Seth Pollak gave a funny, personal talk about Developing Brains and At-risk Children. He left the podium and walked around making eye contact with those in the front. He engaged us with his slides, which were packed with visual imagery and very little text. (Garr Reynolds would have quite approved!)

Pollak talked about how “emotions tend to emerge in the same order and same time frame across cultures, and questioned if this is due to the hard-wiring of emotions or that cultures tend to treat infants and children in the same manner.” The focus of his engaging talk was about how neglect and other types of negative behavior can impact the development of an infant’s and child’s brain. He concluded with three points:

1. Experience matters, and early experience REALLY matters in terms of the development of the emotional system.
2. The type and pattern of deficits reflect the specific kinds of experiences children encounter.
3. Development = Experience + Biology


The last speaker of the day was Elkhonon Goldberg. I had been eager to hear him talk, as I have seen him referenced in quite a number of books and articles. As Goldberg began his talk on Brain Plasticity and Cognitive Fitness, I was looking forward to hearing what he had to say. However, despite my interest in his topic, it became difficult for me to follow his talk as he digressed and then skipped over information in order to end on time. More helpful in understanding his points was watching A Change of Character, the movie made by Neal Goodman that focuses on a patient of Goldberg’s.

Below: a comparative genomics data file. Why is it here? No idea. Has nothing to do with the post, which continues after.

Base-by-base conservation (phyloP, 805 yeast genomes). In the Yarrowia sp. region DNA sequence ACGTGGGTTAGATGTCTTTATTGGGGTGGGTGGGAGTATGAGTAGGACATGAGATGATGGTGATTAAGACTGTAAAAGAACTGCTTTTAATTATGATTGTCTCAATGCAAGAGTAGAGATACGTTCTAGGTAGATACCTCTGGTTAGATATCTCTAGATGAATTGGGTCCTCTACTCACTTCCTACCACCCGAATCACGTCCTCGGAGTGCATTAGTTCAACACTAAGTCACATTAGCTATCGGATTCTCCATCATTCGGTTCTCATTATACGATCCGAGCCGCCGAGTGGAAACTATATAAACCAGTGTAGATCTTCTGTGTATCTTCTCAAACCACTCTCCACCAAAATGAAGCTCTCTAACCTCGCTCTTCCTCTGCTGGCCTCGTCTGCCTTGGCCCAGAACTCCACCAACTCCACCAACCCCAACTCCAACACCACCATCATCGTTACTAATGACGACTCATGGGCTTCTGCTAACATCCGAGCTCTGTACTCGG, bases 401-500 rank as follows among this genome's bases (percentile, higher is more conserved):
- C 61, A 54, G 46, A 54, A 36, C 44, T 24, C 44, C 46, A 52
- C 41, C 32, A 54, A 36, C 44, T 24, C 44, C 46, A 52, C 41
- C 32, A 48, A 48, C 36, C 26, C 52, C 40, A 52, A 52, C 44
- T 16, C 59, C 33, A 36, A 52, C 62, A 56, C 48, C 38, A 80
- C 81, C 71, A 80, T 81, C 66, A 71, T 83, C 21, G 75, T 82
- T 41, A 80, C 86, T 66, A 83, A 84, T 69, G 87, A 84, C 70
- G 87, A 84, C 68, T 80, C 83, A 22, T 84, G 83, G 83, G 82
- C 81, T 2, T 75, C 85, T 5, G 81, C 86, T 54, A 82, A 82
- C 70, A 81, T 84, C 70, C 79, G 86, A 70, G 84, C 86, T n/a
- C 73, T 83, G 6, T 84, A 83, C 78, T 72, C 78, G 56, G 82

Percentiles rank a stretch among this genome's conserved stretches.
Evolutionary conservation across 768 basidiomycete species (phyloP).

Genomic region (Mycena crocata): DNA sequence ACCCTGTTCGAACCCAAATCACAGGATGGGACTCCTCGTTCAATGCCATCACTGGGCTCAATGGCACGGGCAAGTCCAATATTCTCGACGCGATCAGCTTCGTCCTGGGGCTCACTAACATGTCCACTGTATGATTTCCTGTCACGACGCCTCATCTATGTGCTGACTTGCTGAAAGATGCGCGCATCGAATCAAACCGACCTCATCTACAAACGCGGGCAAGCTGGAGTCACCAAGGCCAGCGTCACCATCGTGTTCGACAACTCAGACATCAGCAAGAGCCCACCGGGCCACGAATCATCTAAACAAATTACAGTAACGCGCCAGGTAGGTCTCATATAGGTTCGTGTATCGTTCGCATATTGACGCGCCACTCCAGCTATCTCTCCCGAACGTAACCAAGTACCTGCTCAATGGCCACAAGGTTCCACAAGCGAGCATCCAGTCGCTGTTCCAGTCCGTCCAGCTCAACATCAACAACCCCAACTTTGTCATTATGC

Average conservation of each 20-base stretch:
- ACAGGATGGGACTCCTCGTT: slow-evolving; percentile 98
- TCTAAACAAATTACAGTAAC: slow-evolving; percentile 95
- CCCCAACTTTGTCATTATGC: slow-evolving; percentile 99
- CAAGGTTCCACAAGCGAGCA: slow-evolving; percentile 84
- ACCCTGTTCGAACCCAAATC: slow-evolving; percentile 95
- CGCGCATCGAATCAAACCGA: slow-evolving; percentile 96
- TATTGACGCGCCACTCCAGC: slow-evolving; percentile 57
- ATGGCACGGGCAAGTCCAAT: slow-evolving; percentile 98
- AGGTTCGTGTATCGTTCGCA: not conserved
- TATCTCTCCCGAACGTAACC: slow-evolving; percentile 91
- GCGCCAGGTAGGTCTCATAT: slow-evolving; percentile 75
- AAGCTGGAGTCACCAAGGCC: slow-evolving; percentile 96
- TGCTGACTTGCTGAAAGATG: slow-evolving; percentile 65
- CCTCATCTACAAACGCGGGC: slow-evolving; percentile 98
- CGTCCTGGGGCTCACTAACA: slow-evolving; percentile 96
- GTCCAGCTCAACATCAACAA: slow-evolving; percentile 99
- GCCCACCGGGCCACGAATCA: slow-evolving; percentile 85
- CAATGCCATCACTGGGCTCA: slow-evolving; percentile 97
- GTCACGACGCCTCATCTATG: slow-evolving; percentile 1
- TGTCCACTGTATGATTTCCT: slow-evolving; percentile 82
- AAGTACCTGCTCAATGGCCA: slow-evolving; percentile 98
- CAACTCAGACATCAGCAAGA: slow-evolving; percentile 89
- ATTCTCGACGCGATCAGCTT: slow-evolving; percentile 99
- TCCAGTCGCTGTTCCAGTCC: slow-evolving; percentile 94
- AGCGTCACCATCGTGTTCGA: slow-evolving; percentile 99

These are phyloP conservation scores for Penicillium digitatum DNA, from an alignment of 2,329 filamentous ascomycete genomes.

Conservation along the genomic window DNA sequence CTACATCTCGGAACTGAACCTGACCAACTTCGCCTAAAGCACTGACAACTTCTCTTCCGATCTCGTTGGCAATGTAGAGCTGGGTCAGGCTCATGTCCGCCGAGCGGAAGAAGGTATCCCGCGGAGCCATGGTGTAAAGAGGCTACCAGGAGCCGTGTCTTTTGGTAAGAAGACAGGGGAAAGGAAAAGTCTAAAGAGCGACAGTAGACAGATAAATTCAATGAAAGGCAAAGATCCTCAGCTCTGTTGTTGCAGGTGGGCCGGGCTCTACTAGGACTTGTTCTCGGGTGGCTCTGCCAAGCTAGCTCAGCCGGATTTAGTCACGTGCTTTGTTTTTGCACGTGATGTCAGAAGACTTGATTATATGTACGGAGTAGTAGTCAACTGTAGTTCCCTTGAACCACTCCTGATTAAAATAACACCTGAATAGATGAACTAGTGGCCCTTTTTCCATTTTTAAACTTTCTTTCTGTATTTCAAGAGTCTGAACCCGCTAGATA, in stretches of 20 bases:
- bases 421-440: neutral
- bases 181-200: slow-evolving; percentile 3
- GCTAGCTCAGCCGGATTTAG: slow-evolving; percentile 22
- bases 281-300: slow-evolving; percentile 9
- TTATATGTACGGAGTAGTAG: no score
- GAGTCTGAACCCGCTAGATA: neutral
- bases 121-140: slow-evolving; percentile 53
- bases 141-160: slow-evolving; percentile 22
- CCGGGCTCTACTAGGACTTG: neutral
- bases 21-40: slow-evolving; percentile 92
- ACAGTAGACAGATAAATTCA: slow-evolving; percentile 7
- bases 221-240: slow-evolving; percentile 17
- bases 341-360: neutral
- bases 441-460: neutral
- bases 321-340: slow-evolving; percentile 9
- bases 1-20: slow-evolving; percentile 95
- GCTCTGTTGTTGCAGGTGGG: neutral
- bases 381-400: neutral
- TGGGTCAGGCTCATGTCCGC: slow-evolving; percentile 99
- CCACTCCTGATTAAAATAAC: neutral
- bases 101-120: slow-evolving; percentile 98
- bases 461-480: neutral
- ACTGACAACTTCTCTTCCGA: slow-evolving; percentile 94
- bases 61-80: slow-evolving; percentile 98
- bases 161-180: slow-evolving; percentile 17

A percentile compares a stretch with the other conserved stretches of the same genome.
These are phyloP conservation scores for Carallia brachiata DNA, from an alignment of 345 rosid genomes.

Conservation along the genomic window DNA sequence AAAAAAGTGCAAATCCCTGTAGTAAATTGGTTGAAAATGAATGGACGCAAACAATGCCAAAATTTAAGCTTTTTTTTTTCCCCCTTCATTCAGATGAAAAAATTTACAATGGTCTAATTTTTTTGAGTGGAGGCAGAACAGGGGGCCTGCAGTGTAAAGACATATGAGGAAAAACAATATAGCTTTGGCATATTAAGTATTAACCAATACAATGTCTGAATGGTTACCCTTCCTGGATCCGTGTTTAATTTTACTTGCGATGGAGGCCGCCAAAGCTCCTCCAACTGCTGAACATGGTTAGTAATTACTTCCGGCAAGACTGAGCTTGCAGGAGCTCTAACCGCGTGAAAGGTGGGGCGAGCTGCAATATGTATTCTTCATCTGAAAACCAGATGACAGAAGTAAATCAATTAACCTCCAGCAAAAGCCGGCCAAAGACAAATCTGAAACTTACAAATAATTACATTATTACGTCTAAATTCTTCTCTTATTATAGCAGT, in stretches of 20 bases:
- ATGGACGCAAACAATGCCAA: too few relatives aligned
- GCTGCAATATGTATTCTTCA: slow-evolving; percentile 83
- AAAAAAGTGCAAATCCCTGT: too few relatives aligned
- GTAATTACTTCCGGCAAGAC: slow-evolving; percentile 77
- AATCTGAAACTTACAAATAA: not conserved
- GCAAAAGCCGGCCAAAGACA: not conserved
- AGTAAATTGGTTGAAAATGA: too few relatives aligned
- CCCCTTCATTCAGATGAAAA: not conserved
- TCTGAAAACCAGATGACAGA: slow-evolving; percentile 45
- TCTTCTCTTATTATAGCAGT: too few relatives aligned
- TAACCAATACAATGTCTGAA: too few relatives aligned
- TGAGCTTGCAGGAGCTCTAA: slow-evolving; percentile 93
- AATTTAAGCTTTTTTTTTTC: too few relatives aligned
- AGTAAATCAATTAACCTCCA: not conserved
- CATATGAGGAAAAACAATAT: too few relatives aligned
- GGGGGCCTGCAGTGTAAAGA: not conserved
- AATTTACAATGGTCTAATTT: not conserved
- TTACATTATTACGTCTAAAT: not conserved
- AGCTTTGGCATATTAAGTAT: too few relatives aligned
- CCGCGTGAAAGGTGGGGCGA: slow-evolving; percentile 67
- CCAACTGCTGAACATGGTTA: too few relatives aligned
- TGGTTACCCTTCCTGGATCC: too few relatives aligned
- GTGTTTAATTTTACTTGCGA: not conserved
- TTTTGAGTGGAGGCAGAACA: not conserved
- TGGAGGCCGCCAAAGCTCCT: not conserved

Goldberg did make some early points about novelty and pattern recognition. “As we age, our expert knowledge remains strong, and our capacity for solving problems within our areas of expertise can often exceed that of those who are younger.” He went on to state that the main cognitive asset of aging is pattern recognition, and that our arsenal of patterns grows with age. “As one ages, the domain of the novel shrinks, and the domain of what is known (pattern recognition) grows”. Goldberg employed us to “turn neuroplasticity to your advantage” by:

1. Welcoming novel challenges.
2. Beware of being on mental autopilot.
3. Remain cognitively active.
4. Take note that cognitive fitness will be the trend of the future and be sure to “separate the wheat from the chaff” when considering these programs.


You can read more about any of these presenters at the following sites.

[July 4, 2013 UPDATE: These last two links are no longer valid, but you can read a pdf of the article here.]

And Now For Something Completely Different*

School is officially over, with graduation having taken place this past Friday. Coupled with this weekend’s warm temperatures in the 90s, it is starting to feel a lot like summer. :-)